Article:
Friday, January 23, 2009

Mister Roger's for the 21st Century

Living in the suburbs and maintaining anything resembling deep and satisfying relationships is challenging. By the very physical set-up of suburbia, we spend time we could spend being with people commuting to the responsibilities, interests and relationships in our life. In doing that, we tend to look right past the people who live to our right, our left and across the street. Today, Mister Roger's vision of neighborliness seems to be a pollyana pipedream.

We're addressing that through a sermon series on the letter Saint Paul wrote to the Christians in Ephesus (in modern day Turkey). We're calling it Won't You Be My Neighbor. How does following Jesus make any difference in the quality of our relationships with our neighbors?

Here's the promo video we shot for it.
A note to my Virginia friends, yes, you'll recognize the music. :-)

Monday, January 19, 2009

I Have a Dream

Living just two hours south of Washington DC for the last 6 years has meant lots of trips to all the places that splash across the nightly news, including multiple trips to the Lincoln Memorial. Those historic steps mark the spot Dr. Martin Luther King, Jr. delivered his powerful words of hope some 40+ years ago.

I have a picture (which I couldn't find) of the spot he stood (so use your imagination). Along with which is a pensive shot of an African-American gentleman and his son reading Lincoln's address. I wonder what this day (and tomorrow) mean for them? If I were part of a minority group for my entire life then suddenly one of my own was catapaulted to the pinnacle of power, how would I feel? What would I think was possible for me and my children?

I try to MLK's speech once a year, both for it's inspirational and pedagogical merits (that's a mouthful). I'm inspired by the power of words to paint a vision of the future every time I hear it. And I'm moved to think about how I communicate.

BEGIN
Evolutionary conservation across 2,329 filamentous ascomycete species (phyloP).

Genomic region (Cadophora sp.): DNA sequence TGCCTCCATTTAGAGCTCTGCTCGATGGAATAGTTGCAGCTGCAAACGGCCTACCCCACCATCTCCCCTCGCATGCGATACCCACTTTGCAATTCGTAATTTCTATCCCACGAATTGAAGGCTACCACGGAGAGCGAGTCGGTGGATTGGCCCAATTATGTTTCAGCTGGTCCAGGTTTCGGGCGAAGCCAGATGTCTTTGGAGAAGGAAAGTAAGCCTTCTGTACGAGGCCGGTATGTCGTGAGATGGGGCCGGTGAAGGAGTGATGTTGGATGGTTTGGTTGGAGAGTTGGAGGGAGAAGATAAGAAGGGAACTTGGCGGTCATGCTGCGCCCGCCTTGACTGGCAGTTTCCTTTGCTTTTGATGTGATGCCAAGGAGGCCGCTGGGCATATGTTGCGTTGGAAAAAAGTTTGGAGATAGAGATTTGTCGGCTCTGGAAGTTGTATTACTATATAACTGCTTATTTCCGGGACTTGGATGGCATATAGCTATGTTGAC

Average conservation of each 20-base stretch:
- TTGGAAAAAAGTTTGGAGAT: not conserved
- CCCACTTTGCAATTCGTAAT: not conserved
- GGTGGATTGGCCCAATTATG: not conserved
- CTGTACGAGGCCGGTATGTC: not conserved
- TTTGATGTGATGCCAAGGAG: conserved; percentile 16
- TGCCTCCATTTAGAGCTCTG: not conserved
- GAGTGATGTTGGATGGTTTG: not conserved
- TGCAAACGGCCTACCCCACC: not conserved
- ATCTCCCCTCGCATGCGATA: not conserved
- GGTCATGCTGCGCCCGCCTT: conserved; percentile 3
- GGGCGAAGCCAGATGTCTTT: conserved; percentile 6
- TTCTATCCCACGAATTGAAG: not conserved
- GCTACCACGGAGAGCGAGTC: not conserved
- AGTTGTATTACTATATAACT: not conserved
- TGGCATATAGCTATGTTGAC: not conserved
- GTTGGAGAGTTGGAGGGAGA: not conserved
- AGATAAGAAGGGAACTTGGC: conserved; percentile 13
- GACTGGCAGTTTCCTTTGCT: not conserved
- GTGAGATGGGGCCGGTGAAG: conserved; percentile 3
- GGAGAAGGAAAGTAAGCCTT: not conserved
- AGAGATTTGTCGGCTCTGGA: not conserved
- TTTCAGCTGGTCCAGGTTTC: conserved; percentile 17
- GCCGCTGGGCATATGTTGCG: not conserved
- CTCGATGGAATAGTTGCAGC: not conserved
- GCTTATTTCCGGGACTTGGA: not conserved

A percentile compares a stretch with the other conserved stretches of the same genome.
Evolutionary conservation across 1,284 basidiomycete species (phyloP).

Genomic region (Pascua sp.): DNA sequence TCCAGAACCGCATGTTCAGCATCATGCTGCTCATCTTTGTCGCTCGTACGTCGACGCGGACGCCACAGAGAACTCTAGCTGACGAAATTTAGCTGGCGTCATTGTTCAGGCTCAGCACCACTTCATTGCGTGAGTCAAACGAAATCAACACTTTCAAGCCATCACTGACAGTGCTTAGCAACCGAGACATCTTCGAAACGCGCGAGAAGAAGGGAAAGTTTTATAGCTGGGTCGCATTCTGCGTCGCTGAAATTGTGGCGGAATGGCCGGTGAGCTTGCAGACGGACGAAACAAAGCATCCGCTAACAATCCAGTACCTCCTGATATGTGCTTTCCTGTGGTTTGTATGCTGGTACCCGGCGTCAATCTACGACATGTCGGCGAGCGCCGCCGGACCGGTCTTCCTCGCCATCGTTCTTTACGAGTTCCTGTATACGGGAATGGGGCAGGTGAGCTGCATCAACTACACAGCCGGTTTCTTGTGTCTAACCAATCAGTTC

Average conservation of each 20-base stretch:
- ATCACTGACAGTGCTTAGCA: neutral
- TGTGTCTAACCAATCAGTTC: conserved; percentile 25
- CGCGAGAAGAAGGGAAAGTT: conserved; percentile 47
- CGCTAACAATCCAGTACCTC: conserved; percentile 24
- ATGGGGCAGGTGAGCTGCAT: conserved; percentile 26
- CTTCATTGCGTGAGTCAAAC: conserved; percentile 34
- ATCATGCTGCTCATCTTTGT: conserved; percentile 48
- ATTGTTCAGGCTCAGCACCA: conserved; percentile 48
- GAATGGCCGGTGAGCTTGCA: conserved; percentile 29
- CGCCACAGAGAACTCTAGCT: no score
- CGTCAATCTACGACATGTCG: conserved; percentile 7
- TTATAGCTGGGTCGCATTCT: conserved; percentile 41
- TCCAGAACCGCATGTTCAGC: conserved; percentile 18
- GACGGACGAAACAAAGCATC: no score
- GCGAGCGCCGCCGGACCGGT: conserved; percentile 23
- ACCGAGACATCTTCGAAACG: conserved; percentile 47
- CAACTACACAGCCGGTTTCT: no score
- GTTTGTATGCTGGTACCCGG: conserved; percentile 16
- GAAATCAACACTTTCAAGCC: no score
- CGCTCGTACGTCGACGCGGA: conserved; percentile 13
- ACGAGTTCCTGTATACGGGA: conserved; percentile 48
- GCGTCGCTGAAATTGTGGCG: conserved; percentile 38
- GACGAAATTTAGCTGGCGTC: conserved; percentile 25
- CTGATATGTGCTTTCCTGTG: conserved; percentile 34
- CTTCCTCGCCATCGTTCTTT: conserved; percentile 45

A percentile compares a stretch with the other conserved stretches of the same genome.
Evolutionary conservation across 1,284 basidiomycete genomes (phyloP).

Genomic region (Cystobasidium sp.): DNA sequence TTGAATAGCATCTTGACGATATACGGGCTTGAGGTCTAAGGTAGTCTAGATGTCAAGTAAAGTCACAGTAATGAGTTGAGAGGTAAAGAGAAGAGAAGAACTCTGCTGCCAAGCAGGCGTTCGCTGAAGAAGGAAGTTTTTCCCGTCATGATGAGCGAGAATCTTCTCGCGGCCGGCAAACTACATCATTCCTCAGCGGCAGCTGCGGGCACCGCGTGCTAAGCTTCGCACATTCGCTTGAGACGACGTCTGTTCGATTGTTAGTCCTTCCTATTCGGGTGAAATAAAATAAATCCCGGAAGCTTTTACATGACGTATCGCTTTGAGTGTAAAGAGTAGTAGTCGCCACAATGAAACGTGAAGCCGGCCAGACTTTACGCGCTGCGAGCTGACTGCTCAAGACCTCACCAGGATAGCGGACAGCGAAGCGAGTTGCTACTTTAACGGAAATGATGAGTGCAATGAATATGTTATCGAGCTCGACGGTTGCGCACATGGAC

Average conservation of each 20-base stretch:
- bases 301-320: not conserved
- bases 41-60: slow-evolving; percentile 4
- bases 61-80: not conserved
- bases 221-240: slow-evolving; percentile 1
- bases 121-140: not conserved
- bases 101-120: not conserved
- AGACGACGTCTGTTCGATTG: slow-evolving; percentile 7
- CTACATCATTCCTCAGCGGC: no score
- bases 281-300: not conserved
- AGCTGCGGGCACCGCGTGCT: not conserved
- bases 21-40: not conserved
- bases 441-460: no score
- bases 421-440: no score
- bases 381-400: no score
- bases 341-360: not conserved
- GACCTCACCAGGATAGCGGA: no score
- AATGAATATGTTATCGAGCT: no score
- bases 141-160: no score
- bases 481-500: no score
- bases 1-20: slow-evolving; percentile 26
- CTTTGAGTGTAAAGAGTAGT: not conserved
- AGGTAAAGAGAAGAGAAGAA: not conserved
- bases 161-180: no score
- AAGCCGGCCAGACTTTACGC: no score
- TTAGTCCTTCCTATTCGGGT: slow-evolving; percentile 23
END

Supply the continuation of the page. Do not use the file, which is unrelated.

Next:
What an incredible leader with incredible words. He read his speech until several minutes in, when he ditched his notes and went extemperaneous, giving us some of the most famous words in our history.

Enjoy the speech. How are we doing at living out the vision painted that day?

Thursday, January 08, 2009

Top Reads of 2008

Leaders read.
Innovators read.
John Wesley said you can't grow if you don't read (and when John Wesley speaks, boy do I listen).
Plus, I recieved an education that cost taxpayers a lot of money and for which I personally paid dearly. If I don't read, I waste this investment and may as well be illiterate.

Because I want to be these things (and because I love it), I read.

Here are my top reads for 2008 (in no particular order)::
The Enneagram: A Christian Perspective by Richard Rohr
Good to Great by Jim Collins
A Failure of Nerve: Leadership in an Age of Anxiety by Edwin Friedman
The Year of Living Biblically by AJ Jacobs
Simply Christian by NT Wright
Surprised by Hope by NT Wright
Just Courage by Gary Haugen
Axiom by Bill Hybels
The Imitation of Christ by Thomas A Kempis
Beginning to Pray by Anthony Bloom

Here are some books I'm looking forward to in 2009:
Believing in the Future by David Bosch
The Multiplying Church: The New Math for Starting Churches by Bob Roberts
The Dangerous Act of Worship by Mark Labberton
Lord Jesus Christ by Larry Hurtado

Getting it Right

Recently I was in a setting where someone was talking about the Gospel (the message) of Jesus. They were explaining to people about what happens after they die and asking them to make a decision about their eternity (important stuff, right?).

Here's basically what the person said (I've condensed it greatly):
"Heaven will be so great, no crying, no tears. You'll get to see your loved ones. You'll walk on streets of gold. You want that don't you? Won't you give your life to Christ right now?"

All that is true enough, but there's a problem. It wasn't the real Gospel. It wasn't even what Jesus taught. It was a religious version of consumerism, i.e., "I don't want to suffer and Jesus is what I have to get to get no more suffering."

Now you need to know that I have zero concerns about the person making these comments, about their own trust in God, their own motives. They sincerely believed they were saying good words about God. But there was, ironically, no God in their Gospel. If I was listening correctly (and it's entirely possible that I wasn't), Heaven is a really nice place where apparently I won't be bothered by God.